7 Water Depth Water depth strongly influences aquatic life because sunlight penetrates only a relatively short distance through water. The sunlit region near the surface in which photosynthesis can occur is known as the photic zone. The photic zone may be as deep as 200 meters in tropical seas, but just a few meters deep or less in rivers and swamps. “The physical and chemical structure of the ocean provides habitats that marine organisms depend on. Variations in such factors as temperature, light, and nutrient concentration create distinct conditions to which organisms have adapted. For example, the planktonic seaweed in the Sargasso Sea grows slowly and lives a long time, an adaptation to low nutrient concentrations. Fish that live at deeper levels of the ocean have developed bioluminescence and photic organs that help them to cope with low-light conditions.” Figure 1. Divisions of the marine environment. The two large divisions are the benthic realm (organisms that live on the seafloor) and the pelagic realm (organisms that live in the water). The benthic and pelagic environments are subdivided into zones based on depth. From deepest to shallowest, the zones are hadal, abyssal and bathyal zones. In the pelagic environment, the shallowest zone is called the photic or surface zone. In the benthic environment, the shallowest zones are called the intertidal and subtidal zones. NOTE: this diagram has a large amount of vertical exaggeration (slopes look MUCH steeper than they really are).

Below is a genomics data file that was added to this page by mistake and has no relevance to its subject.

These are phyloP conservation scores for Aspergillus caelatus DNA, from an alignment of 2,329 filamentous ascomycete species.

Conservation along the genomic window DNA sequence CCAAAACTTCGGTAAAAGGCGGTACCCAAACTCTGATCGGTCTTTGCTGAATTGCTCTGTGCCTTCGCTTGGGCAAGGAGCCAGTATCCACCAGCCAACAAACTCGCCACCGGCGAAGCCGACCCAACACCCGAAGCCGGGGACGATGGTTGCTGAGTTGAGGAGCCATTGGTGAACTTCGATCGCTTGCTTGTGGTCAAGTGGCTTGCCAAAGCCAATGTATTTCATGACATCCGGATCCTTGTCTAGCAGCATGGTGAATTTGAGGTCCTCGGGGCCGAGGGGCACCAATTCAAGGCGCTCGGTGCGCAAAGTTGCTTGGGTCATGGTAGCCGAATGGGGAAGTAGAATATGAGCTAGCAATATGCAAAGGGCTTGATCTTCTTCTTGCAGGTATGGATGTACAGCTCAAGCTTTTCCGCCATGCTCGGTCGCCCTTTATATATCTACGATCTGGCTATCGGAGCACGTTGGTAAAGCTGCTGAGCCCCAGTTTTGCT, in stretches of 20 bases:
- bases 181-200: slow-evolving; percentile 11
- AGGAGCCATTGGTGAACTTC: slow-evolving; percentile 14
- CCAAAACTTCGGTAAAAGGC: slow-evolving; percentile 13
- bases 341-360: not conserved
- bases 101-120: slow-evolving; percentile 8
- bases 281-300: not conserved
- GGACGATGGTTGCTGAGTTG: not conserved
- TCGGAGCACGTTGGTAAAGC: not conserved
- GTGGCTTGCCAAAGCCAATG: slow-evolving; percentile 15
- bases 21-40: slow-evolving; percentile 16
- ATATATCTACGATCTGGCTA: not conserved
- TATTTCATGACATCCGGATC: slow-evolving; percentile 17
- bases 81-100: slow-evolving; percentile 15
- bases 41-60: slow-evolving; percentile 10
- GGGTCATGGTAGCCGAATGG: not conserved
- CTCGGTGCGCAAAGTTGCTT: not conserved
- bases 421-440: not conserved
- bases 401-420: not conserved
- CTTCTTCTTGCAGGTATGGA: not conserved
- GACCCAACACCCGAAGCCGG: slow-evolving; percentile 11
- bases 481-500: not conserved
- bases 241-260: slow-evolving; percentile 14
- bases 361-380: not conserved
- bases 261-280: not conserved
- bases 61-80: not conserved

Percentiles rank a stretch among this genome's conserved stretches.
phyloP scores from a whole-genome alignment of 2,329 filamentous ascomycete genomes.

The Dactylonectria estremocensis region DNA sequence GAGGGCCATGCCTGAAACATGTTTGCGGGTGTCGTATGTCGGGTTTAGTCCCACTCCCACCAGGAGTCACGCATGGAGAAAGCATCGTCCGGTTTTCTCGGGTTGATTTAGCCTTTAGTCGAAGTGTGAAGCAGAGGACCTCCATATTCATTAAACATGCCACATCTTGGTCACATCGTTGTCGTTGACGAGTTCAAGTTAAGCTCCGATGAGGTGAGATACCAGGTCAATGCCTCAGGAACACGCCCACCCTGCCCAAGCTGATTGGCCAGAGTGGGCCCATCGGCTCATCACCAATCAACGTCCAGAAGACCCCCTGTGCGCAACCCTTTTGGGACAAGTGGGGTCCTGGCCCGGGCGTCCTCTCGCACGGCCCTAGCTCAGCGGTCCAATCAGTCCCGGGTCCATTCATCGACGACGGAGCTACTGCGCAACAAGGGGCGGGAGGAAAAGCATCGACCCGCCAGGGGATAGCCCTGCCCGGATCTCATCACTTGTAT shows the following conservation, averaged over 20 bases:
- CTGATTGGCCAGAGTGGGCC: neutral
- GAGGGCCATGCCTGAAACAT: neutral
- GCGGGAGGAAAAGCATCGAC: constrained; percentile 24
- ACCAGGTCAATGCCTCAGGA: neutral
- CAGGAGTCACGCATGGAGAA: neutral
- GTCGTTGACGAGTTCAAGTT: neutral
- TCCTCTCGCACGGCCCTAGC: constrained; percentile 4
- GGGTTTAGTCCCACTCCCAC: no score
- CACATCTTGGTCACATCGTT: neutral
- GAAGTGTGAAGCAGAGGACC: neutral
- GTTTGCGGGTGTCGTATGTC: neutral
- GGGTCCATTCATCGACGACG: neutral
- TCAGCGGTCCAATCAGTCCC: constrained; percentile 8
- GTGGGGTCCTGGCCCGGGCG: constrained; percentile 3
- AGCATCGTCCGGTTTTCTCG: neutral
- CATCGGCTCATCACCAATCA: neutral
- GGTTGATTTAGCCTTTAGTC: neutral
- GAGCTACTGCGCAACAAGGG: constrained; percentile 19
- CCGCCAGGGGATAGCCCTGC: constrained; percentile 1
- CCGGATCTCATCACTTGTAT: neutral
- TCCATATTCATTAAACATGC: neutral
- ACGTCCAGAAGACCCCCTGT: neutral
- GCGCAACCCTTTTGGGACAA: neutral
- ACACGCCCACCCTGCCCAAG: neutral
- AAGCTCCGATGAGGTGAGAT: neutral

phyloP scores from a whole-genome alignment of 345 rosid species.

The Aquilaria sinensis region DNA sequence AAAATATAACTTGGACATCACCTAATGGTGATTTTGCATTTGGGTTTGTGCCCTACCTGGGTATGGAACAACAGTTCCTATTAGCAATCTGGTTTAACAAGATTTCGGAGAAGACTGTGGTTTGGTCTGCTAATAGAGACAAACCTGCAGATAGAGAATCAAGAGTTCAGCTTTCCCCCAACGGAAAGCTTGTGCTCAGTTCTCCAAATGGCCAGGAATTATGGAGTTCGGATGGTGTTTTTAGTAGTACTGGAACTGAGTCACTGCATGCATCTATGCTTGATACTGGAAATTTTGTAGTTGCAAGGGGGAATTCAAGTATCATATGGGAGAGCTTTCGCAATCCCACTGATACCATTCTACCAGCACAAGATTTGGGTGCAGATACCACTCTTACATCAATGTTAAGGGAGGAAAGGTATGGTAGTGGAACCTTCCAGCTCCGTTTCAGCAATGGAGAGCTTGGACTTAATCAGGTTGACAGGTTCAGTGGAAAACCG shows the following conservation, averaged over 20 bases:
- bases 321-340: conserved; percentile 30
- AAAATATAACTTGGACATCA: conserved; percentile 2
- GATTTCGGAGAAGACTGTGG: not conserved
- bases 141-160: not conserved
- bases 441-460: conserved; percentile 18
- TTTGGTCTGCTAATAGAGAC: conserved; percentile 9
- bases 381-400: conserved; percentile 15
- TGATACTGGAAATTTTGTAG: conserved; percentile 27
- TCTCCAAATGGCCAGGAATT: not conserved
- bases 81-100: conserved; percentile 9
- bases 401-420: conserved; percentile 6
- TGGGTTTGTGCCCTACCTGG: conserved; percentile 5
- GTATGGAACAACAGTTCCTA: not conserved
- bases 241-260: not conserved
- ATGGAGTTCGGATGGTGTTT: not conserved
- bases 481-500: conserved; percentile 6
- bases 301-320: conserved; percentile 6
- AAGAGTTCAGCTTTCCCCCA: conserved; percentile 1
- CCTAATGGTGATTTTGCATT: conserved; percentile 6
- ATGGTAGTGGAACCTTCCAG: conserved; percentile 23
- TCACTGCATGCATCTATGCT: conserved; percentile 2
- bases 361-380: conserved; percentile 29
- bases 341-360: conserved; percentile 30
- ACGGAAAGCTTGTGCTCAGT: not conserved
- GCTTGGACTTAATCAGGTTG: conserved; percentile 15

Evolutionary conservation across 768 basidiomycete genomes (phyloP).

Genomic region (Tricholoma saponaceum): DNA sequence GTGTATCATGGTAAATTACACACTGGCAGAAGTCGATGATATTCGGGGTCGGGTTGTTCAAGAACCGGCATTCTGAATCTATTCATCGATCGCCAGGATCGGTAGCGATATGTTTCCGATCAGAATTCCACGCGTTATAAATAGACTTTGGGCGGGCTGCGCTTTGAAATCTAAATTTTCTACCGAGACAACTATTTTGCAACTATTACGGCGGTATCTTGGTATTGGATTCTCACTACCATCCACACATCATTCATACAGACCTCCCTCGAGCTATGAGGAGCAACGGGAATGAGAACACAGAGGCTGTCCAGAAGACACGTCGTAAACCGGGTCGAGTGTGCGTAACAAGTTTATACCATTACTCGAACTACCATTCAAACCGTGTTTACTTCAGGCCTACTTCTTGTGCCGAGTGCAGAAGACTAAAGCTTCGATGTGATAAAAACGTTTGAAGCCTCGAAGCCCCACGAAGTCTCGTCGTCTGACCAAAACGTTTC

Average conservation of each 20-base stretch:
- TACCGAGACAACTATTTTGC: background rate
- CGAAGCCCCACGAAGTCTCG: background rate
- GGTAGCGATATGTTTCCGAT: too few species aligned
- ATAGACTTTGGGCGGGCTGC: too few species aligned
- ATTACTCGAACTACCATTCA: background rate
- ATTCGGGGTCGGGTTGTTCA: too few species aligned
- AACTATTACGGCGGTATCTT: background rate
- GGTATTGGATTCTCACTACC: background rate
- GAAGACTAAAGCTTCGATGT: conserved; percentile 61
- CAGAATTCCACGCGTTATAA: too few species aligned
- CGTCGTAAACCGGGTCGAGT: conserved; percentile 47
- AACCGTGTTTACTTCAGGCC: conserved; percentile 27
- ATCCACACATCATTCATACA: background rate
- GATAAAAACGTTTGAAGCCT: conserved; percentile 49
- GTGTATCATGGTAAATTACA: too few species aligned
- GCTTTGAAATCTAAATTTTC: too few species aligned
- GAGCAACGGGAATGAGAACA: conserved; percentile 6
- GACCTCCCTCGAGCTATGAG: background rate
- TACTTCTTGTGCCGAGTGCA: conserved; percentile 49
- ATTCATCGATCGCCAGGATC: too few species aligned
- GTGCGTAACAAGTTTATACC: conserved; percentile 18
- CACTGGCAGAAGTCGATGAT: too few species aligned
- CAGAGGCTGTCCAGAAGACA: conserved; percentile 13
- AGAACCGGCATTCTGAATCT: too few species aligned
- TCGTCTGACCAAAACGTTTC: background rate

8 Water Depth Photosynthetic algae, called phytoplankton, live in the photic zone. Zooplankton—tiny free-floating animals—eat phytoplankton. This is the first step in many aquatic food webs. Below the photic zone is the dark aphotic zone, where photosynthesis cannot occur.